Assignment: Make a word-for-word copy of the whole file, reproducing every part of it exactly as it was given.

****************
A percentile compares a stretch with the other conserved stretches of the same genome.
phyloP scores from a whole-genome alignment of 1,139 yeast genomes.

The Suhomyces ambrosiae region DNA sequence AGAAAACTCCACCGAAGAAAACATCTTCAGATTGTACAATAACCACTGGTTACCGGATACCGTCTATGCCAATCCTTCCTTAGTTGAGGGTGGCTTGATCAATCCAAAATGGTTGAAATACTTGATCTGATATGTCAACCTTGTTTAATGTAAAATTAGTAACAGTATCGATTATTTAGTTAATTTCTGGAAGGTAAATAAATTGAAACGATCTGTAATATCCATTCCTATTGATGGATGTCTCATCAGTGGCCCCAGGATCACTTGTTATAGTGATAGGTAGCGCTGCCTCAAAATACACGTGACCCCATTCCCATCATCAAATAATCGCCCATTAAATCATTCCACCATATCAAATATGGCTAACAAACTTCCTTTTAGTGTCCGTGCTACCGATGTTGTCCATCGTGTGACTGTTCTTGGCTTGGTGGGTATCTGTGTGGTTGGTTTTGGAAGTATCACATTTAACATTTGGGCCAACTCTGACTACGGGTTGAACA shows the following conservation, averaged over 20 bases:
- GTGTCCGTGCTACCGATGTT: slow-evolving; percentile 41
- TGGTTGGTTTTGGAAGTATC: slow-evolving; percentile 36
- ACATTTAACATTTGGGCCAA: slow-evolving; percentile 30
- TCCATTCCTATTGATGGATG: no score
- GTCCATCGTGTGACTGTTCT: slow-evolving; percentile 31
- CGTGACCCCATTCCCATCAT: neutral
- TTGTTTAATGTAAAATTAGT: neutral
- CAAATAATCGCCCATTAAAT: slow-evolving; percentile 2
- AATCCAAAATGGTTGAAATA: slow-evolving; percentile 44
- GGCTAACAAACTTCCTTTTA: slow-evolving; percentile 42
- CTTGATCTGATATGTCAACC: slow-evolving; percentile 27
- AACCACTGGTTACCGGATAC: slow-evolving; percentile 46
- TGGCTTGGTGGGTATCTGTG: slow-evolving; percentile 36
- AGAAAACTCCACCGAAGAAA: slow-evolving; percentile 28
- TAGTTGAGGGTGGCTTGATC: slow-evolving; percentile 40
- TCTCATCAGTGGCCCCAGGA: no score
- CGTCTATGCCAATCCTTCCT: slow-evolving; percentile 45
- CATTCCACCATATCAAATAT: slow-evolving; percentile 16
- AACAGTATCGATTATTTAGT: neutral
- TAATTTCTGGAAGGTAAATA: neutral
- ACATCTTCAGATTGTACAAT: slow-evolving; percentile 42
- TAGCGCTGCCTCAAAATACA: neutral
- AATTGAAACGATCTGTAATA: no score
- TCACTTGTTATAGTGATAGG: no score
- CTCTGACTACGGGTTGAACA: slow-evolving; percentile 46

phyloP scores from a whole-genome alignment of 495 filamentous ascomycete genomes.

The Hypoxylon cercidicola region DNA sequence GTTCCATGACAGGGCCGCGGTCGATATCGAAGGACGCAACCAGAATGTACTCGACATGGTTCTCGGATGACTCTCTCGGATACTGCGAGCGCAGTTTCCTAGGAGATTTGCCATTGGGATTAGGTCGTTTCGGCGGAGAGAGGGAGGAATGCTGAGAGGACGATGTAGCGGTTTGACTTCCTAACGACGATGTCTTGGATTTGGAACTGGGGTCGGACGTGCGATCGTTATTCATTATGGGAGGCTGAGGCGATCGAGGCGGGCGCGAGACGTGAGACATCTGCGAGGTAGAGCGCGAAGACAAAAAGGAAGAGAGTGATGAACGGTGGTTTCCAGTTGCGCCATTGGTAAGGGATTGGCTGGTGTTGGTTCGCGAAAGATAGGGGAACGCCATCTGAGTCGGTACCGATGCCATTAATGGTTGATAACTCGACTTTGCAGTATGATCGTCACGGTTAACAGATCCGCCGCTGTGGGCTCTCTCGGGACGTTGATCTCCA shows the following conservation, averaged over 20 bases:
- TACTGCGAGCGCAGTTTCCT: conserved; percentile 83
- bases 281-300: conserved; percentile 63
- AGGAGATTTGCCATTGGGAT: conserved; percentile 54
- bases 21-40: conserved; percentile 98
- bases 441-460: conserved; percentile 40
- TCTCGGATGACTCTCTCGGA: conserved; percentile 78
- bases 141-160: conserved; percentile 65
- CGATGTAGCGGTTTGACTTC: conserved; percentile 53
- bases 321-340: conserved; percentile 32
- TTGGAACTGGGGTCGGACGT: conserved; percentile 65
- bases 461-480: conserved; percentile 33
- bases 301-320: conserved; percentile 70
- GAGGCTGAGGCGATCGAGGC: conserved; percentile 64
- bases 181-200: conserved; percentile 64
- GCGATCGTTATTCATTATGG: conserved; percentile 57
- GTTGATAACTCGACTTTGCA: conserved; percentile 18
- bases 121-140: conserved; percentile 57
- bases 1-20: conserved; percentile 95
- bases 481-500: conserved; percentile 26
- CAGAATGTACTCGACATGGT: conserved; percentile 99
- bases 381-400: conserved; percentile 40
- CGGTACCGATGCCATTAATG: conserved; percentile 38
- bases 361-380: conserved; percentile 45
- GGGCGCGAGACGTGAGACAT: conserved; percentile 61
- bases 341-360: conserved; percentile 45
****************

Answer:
A percentile compares a stretch with the other conserved stretches of the same genome.
phyloP scores from a whole-genome alignment of 1,139 yeast genomes.

The Suhomyces ambrosiae region DNA sequence AGAAAACTCCACCGAAGAAAACATCTTCAGATTGTACAATAACCACTGGTTACCGGATACCGTCTATGCCAATCCTTCCTTAGTTGAGGGTGGCTTGATCAATCCAAAATGGTTGAAATACTTGATCTGATATGTCAACCTTGTTTAATGTAAAATTAGTAACAGTATCGATTATTTAGTTAATTTCTGGAAGGTAAATAAATTGAAACGATCTGTAATATCCATTCCTATTGATGGATGTCTCATCAGTGGCCCCAGGATCACTTGTTATAGTGATAGGTAGCGCTGCCTCAAAATACACGTGACCCCATTCCCATCATCAAATAATCGCCCATTAAATCATTCCACCATATCAAATATGGCTAACAAACTTCCTTTTAGTGTCCGTGCTACCGATGTTGTCCATCGTGTGACTGTTCTTGGCTTGGTGGGTATCTGTGTGGTTGGTTTTGGAAGTATCACATTTAACATTTGGGCCAACTCTGACTACGGGTTGAACA shows the following conservation, averaged over 20 bases:
- GTGTCCGTGCTACCGATGTT: slow-evolving; percentile 41
- TGGTTGGTTTTGGAAGTATC: slow-evolving; percentile 36
- ACATTTAACATTTGGGCCAA: slow-evolving; percentile 30
- TCCATTCCTATTGATGGATG: no score
- GTCCATCGTGTGACTGTTCT: slow-evolving; percentile 31
- CGTGACCCCATTCCCATCAT: neutral
- TTGTTTAATGTAAAATTAGT: neutral
- CAAATAATCGCCCATTAAAT: slow-evolving; percentile 2
- AATCCAAAATGGTTGAAATA: slow-evolving; percentile 44
- GGCTAACAAACTTCCTTTTA: slow-evolving; percentile 42
- CTTGATCTGATATGTCAACC: slow-evolving; percentile 27
- AACCACTGGTTACCGGATAC: slow-evolving; percentile 46
- TGGCTTGGTGGGTATCTGTG: slow-evolving; percentile 36
- AGAAAACTCCACCGAAGAAA: slow-evolving; percentile 28
- TAGTTGAGGGTGGCTTGATC: slow-evolving; percentile 40
- TCTCATCAGTGGCCCCAGGA: no score
- CGTCTATGCCAATCCTTCCT: slow-evolving; percentile 45
- CATTCCACCATATCAAATAT: slow-evolving; percentile 16
- AACAGTATCGATTATTTAGT: neutral
- TAATTTCTGGAAGGTAAATA: neutral
- ACATCTTCAGATTGTACAAT: slow-evolving; percentile 42
- TAGCGCTGCCTCAAAATACA: neutral
- AATTGAAACGATCTGTAATA: no score
- TCACTTGTTATAGTGATAGG: no score
- CTCTGACTACGGGTTGAACA: slow-evolving; percentile 46

phyloP scores from a whole-genome alignment of 495 filamentous ascomycete genomes.

The Hypoxylon cercidicola region DNA sequence GTTCCATGACAGGGCCGCGGTCGATATCGAAGGACGCAACCAGAATGTACTCGACATGGTTCTCGGATGACTCTCTCGGATACTGCGAGCGCAGTTTCCTAGGAGATTTGCCATTGGGATTAGGTCGTTTCGGCGGAGAGAGGGAGGAATGCTGAGAGGACGATGTAGCGGTTTGACTTCCTAACGACGATGTCTTGGATTTGGAACTGGGGTCGGACGTGCGATCGTTATTCATTATGGGAGGCTGAGGCGATCGAGGCGGGCGCGAGACGTGAGACATCTGCGAGGTAGAGCGCGAAGACAAAAAGGAAGAGAGTGATGAACGGTGGTTTCCAGTTGCGCCATTGGTAAGGGATTGGCTGGTGTTGGTTCGCGAAAGATAGGGGAACGCCATCTGAGTCGGTACCGATGCCATTAATGGTTGATAACTCGACTTTGCAGTATGATCGTCACGGTTAACAGATCCGCCGCTGTGGGCTCTCTCGGGACGTTGATCTCCA shows the following conservation, averaged over 20 bases:
- TACTGCGAGCGCAGTTTCCT: conserved; percentile 83
- bases 281-300: conserved; percentile 63
- AGGAGATTTGCCATTGGGAT: conserved; percentile 54
- bases 21-40: conserved; percentile 98
- bases 441-460: conserved; percentile 40
- TCTCGGATGACTCTCTCGGA: conserved; percentile 78
- bases 141-160: conserved; percentile 65
- CGATGTAGCGGTTTGACTTC: conserved; percentile 53
- bases 321-340: conserved; percentile 32
- TTGGAACTGGGGTCGGACGT: conserved; percentile 65
- bases 461-480: conserved; percentile 33
- bases 301-320: conserved; percentile 70
- GAGGCTGAGGCGATCGAGGC: conserved; percentile 64
- bases 181-200: conserved; percentile 64
- GCGATCGTTATTCATTATGG: conserved; percentile 57
- GTTGATAACTCGACTTTGCA: conserved; percentile 18
- bases 121-140: conserved; percentile 57
- bases 1-20: conserved; percentile 95
- bases 481-500: conserved; percentile 26
- CAGAATGTACTCGACATGGT: conserved; percentile 99
- bases 381-400: conserved; percentile 40
- CGGTACCGATGCCATTAATG: conserved; percentile 38
- bases 361-380: conserved; percentile 45
- GGGCGCGAGACGTGAGACAT: conserved; percentile 61
- bases 341-360: conserved; percentile 45